Had he been born in a different time and place, painter J.M.W. Turner might have been a member of the Hudson River School, a group of artists who worked in the second half of the 19th century, after Turner's 1851 death.
Like those painters, Turner was a master of capturing light in his landscapes, imbuing them with an almost incandescent quality that foresaw the rise of impressionism. It's something the director Mike Leigh and cinematographer capture beautifully in Mr. Turner, their sometimes thrilling, sometimes overly studied portrait of the painter.
As played by Timothy Spall in what could be a career performance, Turner is first seen in middle age. He spends his time running off to the British coast and the continent in pursuit of the best light to paint. His career and work are managed by his sprightly, aging father (Paul Jesson), an entertaining roisterer who understands his son's peculiar genius and how to enable it while working as his studio assistant.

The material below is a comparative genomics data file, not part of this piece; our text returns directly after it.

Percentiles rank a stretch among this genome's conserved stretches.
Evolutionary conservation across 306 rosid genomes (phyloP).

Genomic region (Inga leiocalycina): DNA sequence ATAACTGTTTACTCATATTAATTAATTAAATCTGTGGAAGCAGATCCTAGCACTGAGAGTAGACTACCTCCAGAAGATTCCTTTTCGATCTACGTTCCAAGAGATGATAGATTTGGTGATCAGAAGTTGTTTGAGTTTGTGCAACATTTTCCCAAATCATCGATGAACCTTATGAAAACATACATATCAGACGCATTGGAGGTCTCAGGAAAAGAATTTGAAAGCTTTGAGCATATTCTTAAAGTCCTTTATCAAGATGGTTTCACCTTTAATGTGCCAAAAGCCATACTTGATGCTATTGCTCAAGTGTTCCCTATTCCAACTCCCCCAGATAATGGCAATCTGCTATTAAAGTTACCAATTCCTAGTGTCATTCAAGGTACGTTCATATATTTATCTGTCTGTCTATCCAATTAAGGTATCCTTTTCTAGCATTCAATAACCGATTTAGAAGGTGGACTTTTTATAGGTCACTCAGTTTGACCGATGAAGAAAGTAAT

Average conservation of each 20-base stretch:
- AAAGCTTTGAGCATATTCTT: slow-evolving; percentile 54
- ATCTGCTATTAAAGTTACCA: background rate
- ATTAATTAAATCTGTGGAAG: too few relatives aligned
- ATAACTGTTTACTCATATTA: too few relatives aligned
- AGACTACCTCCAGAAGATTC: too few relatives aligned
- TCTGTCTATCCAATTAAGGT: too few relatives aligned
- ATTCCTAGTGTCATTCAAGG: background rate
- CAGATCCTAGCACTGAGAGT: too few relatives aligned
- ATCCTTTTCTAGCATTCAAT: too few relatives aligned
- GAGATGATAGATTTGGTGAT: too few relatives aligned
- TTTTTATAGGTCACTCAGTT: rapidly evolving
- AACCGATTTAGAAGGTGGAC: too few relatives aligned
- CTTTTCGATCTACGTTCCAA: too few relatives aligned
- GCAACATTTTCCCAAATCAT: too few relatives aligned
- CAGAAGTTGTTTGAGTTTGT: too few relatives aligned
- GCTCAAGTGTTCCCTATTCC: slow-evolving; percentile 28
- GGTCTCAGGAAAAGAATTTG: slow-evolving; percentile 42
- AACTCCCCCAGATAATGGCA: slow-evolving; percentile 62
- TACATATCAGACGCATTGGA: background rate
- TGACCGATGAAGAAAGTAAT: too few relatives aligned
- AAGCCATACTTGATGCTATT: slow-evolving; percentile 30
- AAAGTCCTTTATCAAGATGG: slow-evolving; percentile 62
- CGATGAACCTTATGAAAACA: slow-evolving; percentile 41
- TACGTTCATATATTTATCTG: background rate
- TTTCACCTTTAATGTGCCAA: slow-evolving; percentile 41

Turner stalks the streets of Victorian London, determination in his step even as he casts baleful glances at his fellow man. As played by Spall with a blend of physicality and a style of vocalization that often doesn't extend to actual words, Turner seems to be in a perpetual fever of creativity. As he makes clear with his grunts of disapproval, he doesn't have time for a lot of distractions.
Leigh's film is not a biography of Turner but, rather, a slice of his life, a portrait of the artist at the height of his artistic power, selling enough of his work to wealthy collectors and museums to live the life he wants. What he wants is to chase the light, bathe in it, absorb it, then pour it forth in sweeping landscapes shaped by his fascinating choice of color and the subtlety of his effects.
This review continues on my website.